Paperless trade for UK businesses to boost growth

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"The UK was central to establishing the international trade system in the nineteenth century and we are once again leading the world to boost global trade in the twenty-first century" - Digital Secretary Michelle Donelan. Picture by Andrew Parsons / No 10 Downing Street

British businesses will be able to trade easier, faster and cheaper around the world thanks to new plans to remove needless paperwork and bureaucracy.

The Electronic Trade Documents Bill, introduced in Parliament this week, will boost the UK’s international trade, already worth more than £1.4 trillion, and will reduce the estimated 28.5 billion paper trade documents printed and flown around the world daily.

Business-to-business documents such as bills of lading – a contract between parties involved in shipping goods – and bills of exchange – used to help importers and exporters complete transactions – currently have to be paper-based due to longstanding laws.

Under the Electronic Trade Documents Bill, digital trade documents will be put on the same legal footing as their paper-based equivalents to give UK business more choice and flexibility in how they trade.

The Bill will modernise old legislation such as the Bills of Exchange Act 1882 and the Carriage of Goods by Sea Act 1992.

Removing the legal obstacle to electronic versions of trade documents will significantly lower administration costs and is expected to provide a £1.14 billion boost to UK business over a ten-year period. It will reduce trade contract processing times from between seven and ten days to as little as 20 seconds, according to Trade Finance Global.

Digital Secretary Michelle Donelan said:

Our digital-first plans will make it easier for the country’s firms to buy and sell around the world – driving growth, supercharging our economy, cutting carbon and boosting productivity.

We want to support businesses by cutting red tape and allowing them to sell their goods and products globally without burdensome bureaucracy.

The UK was central to establishing the international trade system in the nineteenth century and we are once again leading the world to boost global trade in the twenty-first century.

The Digital Container Shipping Association estimates that if 50 per cent of the container shipping industry adopted electronic bills of lading, the collective global savings would be around £3.6 billion ($4 billion) per year. The International Chamber of Commerce estimates that small and medium businesses could see a 13 per cent increase in international business if trade is digitised.

Elsewhere the World Economic Forum (WEF) has found that digitising trade documents could potentially reduce global carbon emissions from logistics by as much as 12 per cent. Electronic trade documents also increase security and compliance by making it easier to trace records – for instance, through the use of blockchain and distributed ledger technology.

International trade still relies to a large extent on a special category of trade document which is dependent on being physically possessed by a person, and transferred over to another person.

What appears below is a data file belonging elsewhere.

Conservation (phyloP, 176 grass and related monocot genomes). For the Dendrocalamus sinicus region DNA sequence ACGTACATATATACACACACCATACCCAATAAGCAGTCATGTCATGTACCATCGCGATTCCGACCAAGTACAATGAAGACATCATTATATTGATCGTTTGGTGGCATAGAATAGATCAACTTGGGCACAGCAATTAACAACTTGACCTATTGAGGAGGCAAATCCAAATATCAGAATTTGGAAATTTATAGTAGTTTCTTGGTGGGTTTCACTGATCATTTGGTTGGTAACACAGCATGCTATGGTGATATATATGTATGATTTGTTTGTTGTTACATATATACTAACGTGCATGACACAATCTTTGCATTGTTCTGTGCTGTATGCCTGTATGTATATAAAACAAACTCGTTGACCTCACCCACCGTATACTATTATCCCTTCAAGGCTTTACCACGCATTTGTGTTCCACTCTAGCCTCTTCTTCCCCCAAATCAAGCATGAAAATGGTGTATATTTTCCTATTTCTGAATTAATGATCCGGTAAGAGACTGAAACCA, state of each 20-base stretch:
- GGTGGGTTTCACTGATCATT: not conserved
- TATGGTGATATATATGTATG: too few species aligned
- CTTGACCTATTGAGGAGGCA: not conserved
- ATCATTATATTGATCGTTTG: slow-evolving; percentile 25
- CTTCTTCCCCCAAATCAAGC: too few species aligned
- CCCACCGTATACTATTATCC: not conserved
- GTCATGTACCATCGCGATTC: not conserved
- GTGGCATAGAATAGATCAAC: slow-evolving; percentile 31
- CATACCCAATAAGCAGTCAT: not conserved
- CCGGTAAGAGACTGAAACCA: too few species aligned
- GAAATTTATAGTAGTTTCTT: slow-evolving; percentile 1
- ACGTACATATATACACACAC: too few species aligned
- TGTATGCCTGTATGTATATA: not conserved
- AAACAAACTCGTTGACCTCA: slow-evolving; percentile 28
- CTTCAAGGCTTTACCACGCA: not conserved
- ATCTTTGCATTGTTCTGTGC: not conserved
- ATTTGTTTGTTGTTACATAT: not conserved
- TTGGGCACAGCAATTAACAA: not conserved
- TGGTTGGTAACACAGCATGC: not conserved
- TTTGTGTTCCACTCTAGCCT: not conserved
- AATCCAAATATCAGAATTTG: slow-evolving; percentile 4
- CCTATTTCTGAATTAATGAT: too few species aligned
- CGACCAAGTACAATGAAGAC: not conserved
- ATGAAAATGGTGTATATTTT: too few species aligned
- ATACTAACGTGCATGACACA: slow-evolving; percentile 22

The UK is a world leader in digital trade but currently the law does not recognise the possibility of possessing electronic documents, which prevents industries going fully paperless. This is costly and inefficient.

This Bill will allow businesses to choose to use electronic trade documents but does not force them to do so – allowing them to use practices and processes which work for them. It will set a vital precedent for all sectors and industries using English law as a basis for international contracts, including across the Commonwealth.

Commonly used documents in the UK for the trade in or transport of goods which the Bill will enable to become electronic include:

  • a bill of exchange
  • a promissory note
  • a bill of lading
  • a ship’s delivery order
  • a warehouse receipt
  • a mate’s receipt
  • a marine insurance policy
  • a cargo insurance certificate

The new rules will require trade documents in electronic form to meet certain criteria designed to replicate the key features of paper trade documents. This includes ensuring only one person, or parties acting jointly, can exercise exclusive control over it at any time, and removing the previous holder’s ability to exercise control over it once it has been transferred on.

The Bill will have its second reading when parliamentary time allows.

Chris Southworth, Secretary General, ICC United Kingdom said:

The publication of the Bill is a game changer with huge economic gains to be made for trade if companies digitalise systems and remove paper. Trade plays a huge role in the global economy so digitalisation is vital to establishing a more sustainable system.

Real time transactional data will enable us to gather far richer, more insightful information to help us track and monitor the flow of sustainable goods and finance across the system. This is simply not possible if information is held on paper documents

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